Thermoregulatory and endocrine responses to light pulses in short-day acclimated social voles (Microtus socialis)

Abed Elsalam Zubidat, Rachel Ben-Shlomo, Abraham Haim

Research output: Contribution to journalArticlepeer-review

Abstract

In mammals, nocturnal light pulses (NLP) have been demonstrated to affect physiology and behavior. However, the impact of NLP as a stressor has been less broadly examined. The purpose of this study was to examine the effect of NLP (three 15 min 450 lux light pulses) during each scotophase on both thermoregulation and endocrine stress responses under short-day (SD; 8L:16D) acclimation. Voles were acclimated to either SD (SD voles) or SD+NLP (NLP voles). Resistance to cold was estimated by measurements of body temperature (Tb) during cold exposure (5°C). Daily rhythms of energy expenditure (calculated from oxygen consumption), urine production, and urinary adrenaline and serum cortisol levels were measured. Tb values of SD voles were generally unaffected by the cold stimulus, whereas in NLP voles, resistance to cold was markedly lowered. While SD- and NLP voles showed similar ultradian characteristics in energy expenditure with a period of 3.5 h, mean energy expenditure levels were lowest for voles exposed to NLP-treatment. In SD voles, but not in NLP voles, urine production rates showed clear time variations and were consistently highest for SD voles, with significant differences during the scotophase. Both mean total urinary adrenaline and serum cortisol levels were significantly elevated in NLP-treated voles compared with the control group. Taken together, the results suggest that NLP negatively affects winter acclimatization of thermoregulatory mechanisms of M. socialis, probably by mimicking summer acclimatization, and consequently the thermoregulatory mechanisms respond inappropriately to ambient conditions. One important finding of this study is that NLP may act as a stressor and correspondingly impose a major threat to the physiological homeostasis of M. socialis, such that over-winter survival might be compromised.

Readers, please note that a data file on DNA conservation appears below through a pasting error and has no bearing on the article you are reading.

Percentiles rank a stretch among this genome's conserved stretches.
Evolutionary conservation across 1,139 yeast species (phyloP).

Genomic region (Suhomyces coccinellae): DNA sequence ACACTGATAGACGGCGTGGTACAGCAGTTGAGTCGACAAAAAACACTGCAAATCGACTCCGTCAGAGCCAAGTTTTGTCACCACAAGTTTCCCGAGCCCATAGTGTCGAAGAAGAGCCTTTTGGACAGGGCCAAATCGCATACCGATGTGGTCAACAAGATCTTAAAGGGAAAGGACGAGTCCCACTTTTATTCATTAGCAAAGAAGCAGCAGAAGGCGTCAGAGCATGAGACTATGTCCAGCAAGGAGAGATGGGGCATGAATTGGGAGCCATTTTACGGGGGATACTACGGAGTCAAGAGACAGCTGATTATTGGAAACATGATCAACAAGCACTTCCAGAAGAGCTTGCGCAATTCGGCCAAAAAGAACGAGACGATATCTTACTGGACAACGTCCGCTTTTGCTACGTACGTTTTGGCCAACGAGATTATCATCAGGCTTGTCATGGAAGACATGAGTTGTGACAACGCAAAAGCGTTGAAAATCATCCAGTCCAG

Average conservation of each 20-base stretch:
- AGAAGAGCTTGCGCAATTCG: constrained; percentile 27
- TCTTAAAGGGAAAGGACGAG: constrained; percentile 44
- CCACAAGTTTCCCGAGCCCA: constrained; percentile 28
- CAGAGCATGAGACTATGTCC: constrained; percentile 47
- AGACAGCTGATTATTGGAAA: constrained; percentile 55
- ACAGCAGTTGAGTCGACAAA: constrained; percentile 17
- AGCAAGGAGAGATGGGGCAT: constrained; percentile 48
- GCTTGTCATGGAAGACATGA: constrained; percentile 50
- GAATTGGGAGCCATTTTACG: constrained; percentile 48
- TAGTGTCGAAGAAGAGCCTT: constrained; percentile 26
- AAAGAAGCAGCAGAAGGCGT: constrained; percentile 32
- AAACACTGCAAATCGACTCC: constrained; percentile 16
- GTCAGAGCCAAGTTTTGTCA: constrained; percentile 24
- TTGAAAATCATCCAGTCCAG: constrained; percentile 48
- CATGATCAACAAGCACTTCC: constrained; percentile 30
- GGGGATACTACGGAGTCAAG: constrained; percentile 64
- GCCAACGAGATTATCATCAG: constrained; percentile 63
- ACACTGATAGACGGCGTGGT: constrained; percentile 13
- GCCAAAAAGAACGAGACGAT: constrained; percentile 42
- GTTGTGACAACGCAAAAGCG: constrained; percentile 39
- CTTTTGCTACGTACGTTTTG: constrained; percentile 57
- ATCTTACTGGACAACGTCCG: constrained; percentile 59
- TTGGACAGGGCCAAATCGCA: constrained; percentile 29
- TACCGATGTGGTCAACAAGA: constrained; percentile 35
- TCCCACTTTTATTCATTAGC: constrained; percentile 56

Original languageEnglish
Pages (from-to)269-288
Number of pages20
JournalChronobiology International
Volume24
Issue number2
DOIs
StatePublished - Mar 2007

Keywords

  • Catecholamine
  • Corticosteroids
  • Nocturnal light pulses
  • Stress response
  • Thermoregulation

ASJC Scopus subject areas

  • Physiology (medical)
  • Physiology

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